Project Management in Digital Transformation

2016 was the year in which “Industry 4.0” became concrete projects.

This was also the view of Gartner’s market researchers and analysts. In this case, a study stated: “Digitalization moves from an innovative trend to a core competency”. A statement that is still true.

Integral networking

Above all, the company boundaries between the supplier and the supplier and the customer are increasingly dissolving (see picture “Integral networking”).

Whereas in the past, company analysis focused on the analysis of core and auxiliary processes in the company, it is now necessary to re-examine what are the golden nuggets processes that extend beyond the company’s horizons.

Either way, a multitude of initiatives is required in all affected companies in order to implement the digital transformation. The goal is the conversion, further development and reorientation in order to fully exploit the possibilities of the new integral digitisation. Even though information technology is the driving force behind the digital transformation, navigation in customer-oriented areas is decisive for success. These specialist areas are the drivers and implementers of the digital transformation.

Digital demand vs. real implementation

At present, there is still a clear discrepancy between digital requirements and the real ability to implement them. The key question is: which concrete projects are necessary and how should these be planned and controlled?

This is where a short trip into the world of the semi-conductor industry pays off. This branch of industry has always been forced to react to innovations and thus to customer requirements on a daily basis. However, this would never have been possible with rigid production facilities. This is why flexible production has always been established in the semiconductor industry worldwide. Today we would call these methods “Scrum”, “Agile” and “Kanban”, because a symbiosis of these methods connects today a modern Semi Conductor factory. Not only the production methods and processes are continuously optimized, but also the technological processes. This is accompanied by simultaneous changes in consumer behaviour (i.e. customer requirements) on a quarterly basis.

And it is precisely these requirements that companies with industry standard 4.0 have to meet.

There is therefore no lack of attention from top management to such projects. There is also no lack of importance and the necessary budgets. Ultimately, the right process and project management is critical to success. But what are the concrete characteristics that distinguish these projects and what concrete recommendations are derived from them?

  • Project management does not need to be comprehensive. A concentration on the essential project management deliverables (scope, schedule, project status, risks, benefit planning) is sufficient. The key to success lies in agility, i.e. the proverbial flexibility of adaptability to rapidly changing procedures and processes.
  • The core of project planning is the definition of so-called waves, or release sequences, based on the question: When do we want to deliver what? The cycles between the waves must be deliberately kept short (1 – 3 months).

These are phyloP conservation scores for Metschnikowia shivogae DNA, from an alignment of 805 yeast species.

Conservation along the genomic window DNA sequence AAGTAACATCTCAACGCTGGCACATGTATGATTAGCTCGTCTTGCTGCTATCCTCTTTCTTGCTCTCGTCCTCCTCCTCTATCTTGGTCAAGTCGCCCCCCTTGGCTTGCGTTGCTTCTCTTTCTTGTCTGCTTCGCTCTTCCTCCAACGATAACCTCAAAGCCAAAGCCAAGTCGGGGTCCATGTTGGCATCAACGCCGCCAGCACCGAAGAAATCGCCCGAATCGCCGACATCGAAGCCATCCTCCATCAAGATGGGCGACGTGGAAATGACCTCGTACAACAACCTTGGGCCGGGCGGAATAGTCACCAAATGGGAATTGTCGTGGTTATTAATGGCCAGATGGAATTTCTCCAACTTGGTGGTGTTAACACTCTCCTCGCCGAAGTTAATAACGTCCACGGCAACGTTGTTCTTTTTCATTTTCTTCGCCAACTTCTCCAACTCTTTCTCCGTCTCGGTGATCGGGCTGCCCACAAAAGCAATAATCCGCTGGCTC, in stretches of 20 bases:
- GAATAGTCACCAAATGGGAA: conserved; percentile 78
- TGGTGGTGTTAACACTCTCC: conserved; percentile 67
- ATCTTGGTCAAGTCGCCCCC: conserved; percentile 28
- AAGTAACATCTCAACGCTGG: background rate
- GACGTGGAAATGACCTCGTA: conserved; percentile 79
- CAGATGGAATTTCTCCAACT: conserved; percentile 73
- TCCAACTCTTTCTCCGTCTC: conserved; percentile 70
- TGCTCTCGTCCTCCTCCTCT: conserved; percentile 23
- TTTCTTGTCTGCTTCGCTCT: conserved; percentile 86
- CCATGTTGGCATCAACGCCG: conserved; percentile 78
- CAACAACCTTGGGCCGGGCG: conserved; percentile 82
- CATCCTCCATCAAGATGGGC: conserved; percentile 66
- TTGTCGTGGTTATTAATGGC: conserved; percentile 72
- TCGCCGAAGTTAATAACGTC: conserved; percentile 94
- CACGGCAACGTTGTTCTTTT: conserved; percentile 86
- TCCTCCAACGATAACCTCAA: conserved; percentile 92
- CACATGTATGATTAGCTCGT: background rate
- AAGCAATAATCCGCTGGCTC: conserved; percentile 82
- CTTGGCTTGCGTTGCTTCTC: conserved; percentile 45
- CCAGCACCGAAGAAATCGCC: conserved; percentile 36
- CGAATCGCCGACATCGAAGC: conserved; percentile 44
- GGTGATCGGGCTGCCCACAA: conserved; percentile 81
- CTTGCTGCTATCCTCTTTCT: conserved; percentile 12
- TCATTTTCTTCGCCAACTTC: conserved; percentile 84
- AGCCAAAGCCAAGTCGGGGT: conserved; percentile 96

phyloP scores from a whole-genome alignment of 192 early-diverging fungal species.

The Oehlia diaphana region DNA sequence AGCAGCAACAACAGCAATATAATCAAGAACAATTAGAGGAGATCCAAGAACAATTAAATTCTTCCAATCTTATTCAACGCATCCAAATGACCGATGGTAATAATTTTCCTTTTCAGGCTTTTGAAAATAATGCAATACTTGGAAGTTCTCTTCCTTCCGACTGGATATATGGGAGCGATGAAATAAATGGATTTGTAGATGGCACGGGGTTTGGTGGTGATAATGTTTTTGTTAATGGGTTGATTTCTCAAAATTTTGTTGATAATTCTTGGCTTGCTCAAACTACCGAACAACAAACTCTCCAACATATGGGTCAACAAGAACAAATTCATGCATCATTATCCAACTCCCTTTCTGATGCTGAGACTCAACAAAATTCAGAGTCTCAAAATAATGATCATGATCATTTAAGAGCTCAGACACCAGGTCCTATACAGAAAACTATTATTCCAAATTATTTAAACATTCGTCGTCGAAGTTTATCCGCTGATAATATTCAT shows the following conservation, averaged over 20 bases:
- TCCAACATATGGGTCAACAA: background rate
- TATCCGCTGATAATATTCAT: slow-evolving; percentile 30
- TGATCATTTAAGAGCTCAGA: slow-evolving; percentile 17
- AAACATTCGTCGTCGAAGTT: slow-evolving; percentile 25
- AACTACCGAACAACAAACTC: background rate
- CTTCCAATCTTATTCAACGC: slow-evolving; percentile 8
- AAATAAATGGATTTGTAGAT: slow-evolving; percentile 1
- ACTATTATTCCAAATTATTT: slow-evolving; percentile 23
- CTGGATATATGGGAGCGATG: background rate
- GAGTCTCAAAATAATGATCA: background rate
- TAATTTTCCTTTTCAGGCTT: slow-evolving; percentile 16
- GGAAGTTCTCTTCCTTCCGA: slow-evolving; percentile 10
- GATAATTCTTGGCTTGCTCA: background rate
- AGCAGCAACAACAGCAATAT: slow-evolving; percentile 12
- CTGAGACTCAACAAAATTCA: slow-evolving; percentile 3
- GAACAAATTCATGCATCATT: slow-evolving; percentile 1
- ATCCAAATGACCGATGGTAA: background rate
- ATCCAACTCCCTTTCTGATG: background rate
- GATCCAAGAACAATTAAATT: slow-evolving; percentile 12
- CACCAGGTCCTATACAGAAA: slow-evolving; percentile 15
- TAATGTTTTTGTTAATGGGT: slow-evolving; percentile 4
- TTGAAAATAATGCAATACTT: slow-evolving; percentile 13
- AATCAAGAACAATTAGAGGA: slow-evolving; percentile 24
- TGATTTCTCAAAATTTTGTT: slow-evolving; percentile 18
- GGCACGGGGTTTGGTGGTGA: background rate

• The contents of the waves are planned agilely and synchronised via milestones.
  • The planning of the agile implementation stages, together with the controllability of dependencies (between several projects of the digital transformation) and the analysis of alternative scenarios, require a superimposed classical project control.
  • Above this there is a scope management to ensure that changes in the scope (which results should the project deliver in which phase?) are recognized early, controlled accordingly and mapped in the project planning. Changes in the business case or business model are decisive for scope changes.
  • The focus is always on speed and delivering the results – fast results count, iterations and extensions come later.
  • The customer must be involved in this form of project planning? Fixed times for rapid prototyping, customer presentations and feedback loops form the framework for this.
  • The optimization of such highly complex and dynamic processes requires the “just in time” recording of the business ratios, with selected early indicators for a preventive, sensory control of this process.
  • Suppliers and external partners (software suppliers, consulting partners, other service providers) must be integrated into the project planning. If necessary, subplans and subprocesses of the suppliers are automatically integrated into the overall planning.
  • The plan also includes the early inclusion of the go-live scenario (what happens after the end of the project?). Because not only the business processes will change, but also the established regulations. In doing so, it should be clarified when the planned setup of and transfer to new organizational structures will take place, when the trainings have to start and what “operation in the new line” will look like?
  • Governance and control of the program is business-oriented and no longer organization-focused: Control is determined by the units or persons who are ultimately responsible for the planned benefits (i.e. benefits such as increased revenues, increased customer loyalty, brand loyalty, etc.).
  • If the project planning is outsourced, the separation of management and delivery must be strictly observed: The overall project planning and control should under no circumstances be transferred to the supplier or the software manufacturer, but must be carried out by a neutral, independent third party.

And what is the quintessence of this experience?

With all the dynamics of digital transformation – consistent project planning and project control are the key to success.